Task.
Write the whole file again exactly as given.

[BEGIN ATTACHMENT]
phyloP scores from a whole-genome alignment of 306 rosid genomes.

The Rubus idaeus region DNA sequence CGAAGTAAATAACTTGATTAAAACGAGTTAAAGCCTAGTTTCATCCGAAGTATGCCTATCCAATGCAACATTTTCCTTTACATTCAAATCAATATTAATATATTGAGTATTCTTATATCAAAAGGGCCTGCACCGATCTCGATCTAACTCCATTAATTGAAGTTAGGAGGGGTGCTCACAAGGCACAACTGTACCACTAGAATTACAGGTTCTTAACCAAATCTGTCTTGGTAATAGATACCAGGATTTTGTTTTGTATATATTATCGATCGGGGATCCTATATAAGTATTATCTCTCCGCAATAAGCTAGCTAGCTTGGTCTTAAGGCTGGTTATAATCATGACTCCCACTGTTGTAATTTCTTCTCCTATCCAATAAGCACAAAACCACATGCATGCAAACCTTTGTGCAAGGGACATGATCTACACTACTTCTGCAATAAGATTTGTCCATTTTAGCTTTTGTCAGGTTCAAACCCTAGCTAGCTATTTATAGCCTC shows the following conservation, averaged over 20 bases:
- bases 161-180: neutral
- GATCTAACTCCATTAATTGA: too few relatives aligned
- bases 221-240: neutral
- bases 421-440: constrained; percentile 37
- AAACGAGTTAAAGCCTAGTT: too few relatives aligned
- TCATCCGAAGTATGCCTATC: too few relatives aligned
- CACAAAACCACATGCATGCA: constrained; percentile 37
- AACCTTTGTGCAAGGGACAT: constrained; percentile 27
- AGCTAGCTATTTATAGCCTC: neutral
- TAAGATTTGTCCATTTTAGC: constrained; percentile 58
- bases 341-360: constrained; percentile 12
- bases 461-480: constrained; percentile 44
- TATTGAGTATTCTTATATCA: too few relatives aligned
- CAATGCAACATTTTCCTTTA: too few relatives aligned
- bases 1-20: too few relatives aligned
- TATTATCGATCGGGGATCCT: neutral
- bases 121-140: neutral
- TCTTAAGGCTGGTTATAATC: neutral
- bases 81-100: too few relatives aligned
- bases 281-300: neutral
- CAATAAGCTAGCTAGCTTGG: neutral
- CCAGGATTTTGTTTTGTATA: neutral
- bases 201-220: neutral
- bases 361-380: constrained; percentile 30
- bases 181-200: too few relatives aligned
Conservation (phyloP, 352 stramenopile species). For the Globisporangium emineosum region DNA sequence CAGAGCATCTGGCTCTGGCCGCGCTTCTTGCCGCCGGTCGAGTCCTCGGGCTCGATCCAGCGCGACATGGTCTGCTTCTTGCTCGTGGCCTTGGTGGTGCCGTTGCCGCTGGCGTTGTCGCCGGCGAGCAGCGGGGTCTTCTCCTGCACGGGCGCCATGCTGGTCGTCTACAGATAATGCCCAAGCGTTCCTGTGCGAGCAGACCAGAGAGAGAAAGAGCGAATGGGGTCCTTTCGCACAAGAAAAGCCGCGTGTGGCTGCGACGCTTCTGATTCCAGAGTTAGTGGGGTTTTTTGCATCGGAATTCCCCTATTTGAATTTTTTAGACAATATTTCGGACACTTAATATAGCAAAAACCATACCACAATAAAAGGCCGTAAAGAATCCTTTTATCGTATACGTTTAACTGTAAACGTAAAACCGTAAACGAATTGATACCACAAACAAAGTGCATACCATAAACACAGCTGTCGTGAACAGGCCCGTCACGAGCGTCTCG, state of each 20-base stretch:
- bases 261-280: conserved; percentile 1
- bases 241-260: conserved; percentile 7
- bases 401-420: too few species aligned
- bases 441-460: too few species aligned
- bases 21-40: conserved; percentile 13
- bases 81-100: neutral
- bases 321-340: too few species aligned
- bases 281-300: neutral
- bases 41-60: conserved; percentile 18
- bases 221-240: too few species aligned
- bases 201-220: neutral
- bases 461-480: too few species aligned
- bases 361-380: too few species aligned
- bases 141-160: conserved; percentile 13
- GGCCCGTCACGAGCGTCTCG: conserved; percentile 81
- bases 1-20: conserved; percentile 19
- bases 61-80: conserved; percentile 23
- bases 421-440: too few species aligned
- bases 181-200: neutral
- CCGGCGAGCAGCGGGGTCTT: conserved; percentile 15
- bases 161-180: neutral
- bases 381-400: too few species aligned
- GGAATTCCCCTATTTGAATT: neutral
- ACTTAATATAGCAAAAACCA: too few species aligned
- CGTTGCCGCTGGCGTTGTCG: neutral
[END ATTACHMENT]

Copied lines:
phyloP scores from a whole-genome alignment of 306 rosid genomes.

The Rubus idaeus region DNA sequence CGAAGTAAATAACTTGATTAAAACGAGTTAAAGCCTAGTTTCATCCGAAGTATGCCTATCCAATGCAACATTTTCCTTTACATTCAAATCAATATTAATATATTGAGTATTCTTATATCAAAAGGGCCTGCACCGATCTCGATCTAACTCCATTAATTGAAGTTAGGAGGGGTGCTCACAAGGCACAACTGTACCACTAGAATTACAGGTTCTTAACCAAATCTGTCTTGGTAATAGATACCAGGATTTTGTTTTGTATATATTATCGATCGGGGATCCTATATAAGTATTATCTCTCCGCAATAAGCTAGCTAGCTTGGTCTTAAGGCTGGTTATAATCATGACTCCCACTGTTGTAATTTCTTCTCCTATCCAATAAGCACAAAACCACATGCATGCAAACCTTTGTGCAAGGGACATGATCTACACTACTTCTGCAATAAGATTTGTCCATTTTAGCTTTTGTCAGGTTCAAACCCTAGCTAGCTATTTATAGCCTC shows the following conservation, averaged over 20 bases:
- bases 161-180: neutral
- GATCTAACTCCATTAATTGA: too few relatives aligned
- bases 221-240: neutral
- bases 421-440: constrained; percentile 37
- AAACGAGTTAAAGCCTAGTT: too few relatives aligned
- TCATCCGAAGTATGCCTATC: too few relatives aligned
- CACAAAACCACATGCATGCA: constrained; percentile 37
- AACCTTTGTGCAAGGGACAT: constrained; percentile 27
- AGCTAGCTATTTATAGCCTC: neutral
- TAAGATTTGTCCATTTTAGC: constrained; percentile 58
- bases 341-360: constrained; percentile 12
- bases 461-480: constrained; percentile 44
- TATTGAGTATTCTTATATCA: too few relatives aligned
- CAATGCAACATTTTCCTTTA: too few relatives aligned
- bases 1-20: too few relatives aligned
- TATTATCGATCGGGGATCCT: neutral
- bases 121-140: neutral
- TCTTAAGGCTGGTTATAATC: neutral
- bases 81-100: too few relatives aligned
- bases 281-300: neutral
- CAATAAGCTAGCTAGCTTGG: neutral
- CCAGGATTTTGTTTTGTATA: neutral
- bases 201-220: neutral
- bases 361-380: constrained; percentile 30
- bases 181-200: too few relatives aligned
Conservation (phyloP, 352 stramenopile species). For the Globisporangium emineosum region DNA sequence CAGAGCATCTGGCTCTGGCCGCGCTTCTTGCCGCCGGTCGAGTCCTCGGGCTCGATCCAGCGCGACATGGTCTGCTTCTTGCTCGTGGCCTTGGTGGTGCCGTTGCCGCTGGCGTTGTCGCCGGCGAGCAGCGGGGTCTTCTCCTGCACGGGCGCCATGCTGGTCGTCTACAGATAATGCCCAAGCGTTCCTGTGCGAGCAGACCAGAGAGAGAAAGAGCGAATGGGGTCCTTTCGCACAAGAAAAGCCGCGTGTGGCTGCGACGCTTCTGATTCCAGAGTTAGTGGGGTTTTTTGCATCGGAATTCCCCTATTTGAATTTTTTAGACAATATTTCGGACACTTAATATAGCAAAAACCATACCACAATAAAAGGCCGTAAAGAATCCTTTTATCGTATACGTTTAACTGTAAACGTAAAACCGTAAACGAATTGATACCACAAACAAAGTGCATACCATAAACACAGCTGTCGTGAACAGGCCCGTCACGAGCGTCTCG, state of each 20-base stretch:
- bases 261-280: conserved; percentile 1
- bases 241-260: conserved; percentile 7
- bases 401-420: too few species aligned
- bases 441-460: too few species aligned
- bases 21-40: conserved; percentile 13
- bases 81-100: neutral
- bases 321-340: too few species aligned
- bases 281-300: neutral
- bases 41-60: conserved; percentile 18
- bases 221-240: too few species aligned
- bases 201-220: neutral
- bases 461-480: too few species aligned
- bases 361-380: too few species aligned
- bases 141-160: conserved; percentile 13
- GGCCCGTCACGAGCGTCTCG: conserved; percentile 81
- bases 1-20: conserved; percentile 19
- bases 61-80: conserved; percentile 23
- bases 421-440: too few species aligned
- bases 181-200: neutral
- CCGGCGAGCAGCGGGGTCTT: conserved; percentile 15
- bases 161-180: neutral
- bases 381-400: too few species aligned
- GGAATTCCCCTATTTGAATT: neutral
- ACTTAATATAGCAAAAACCA: too few species aligned
- CGTTGCCGCTGGCGTTGTCG: neutral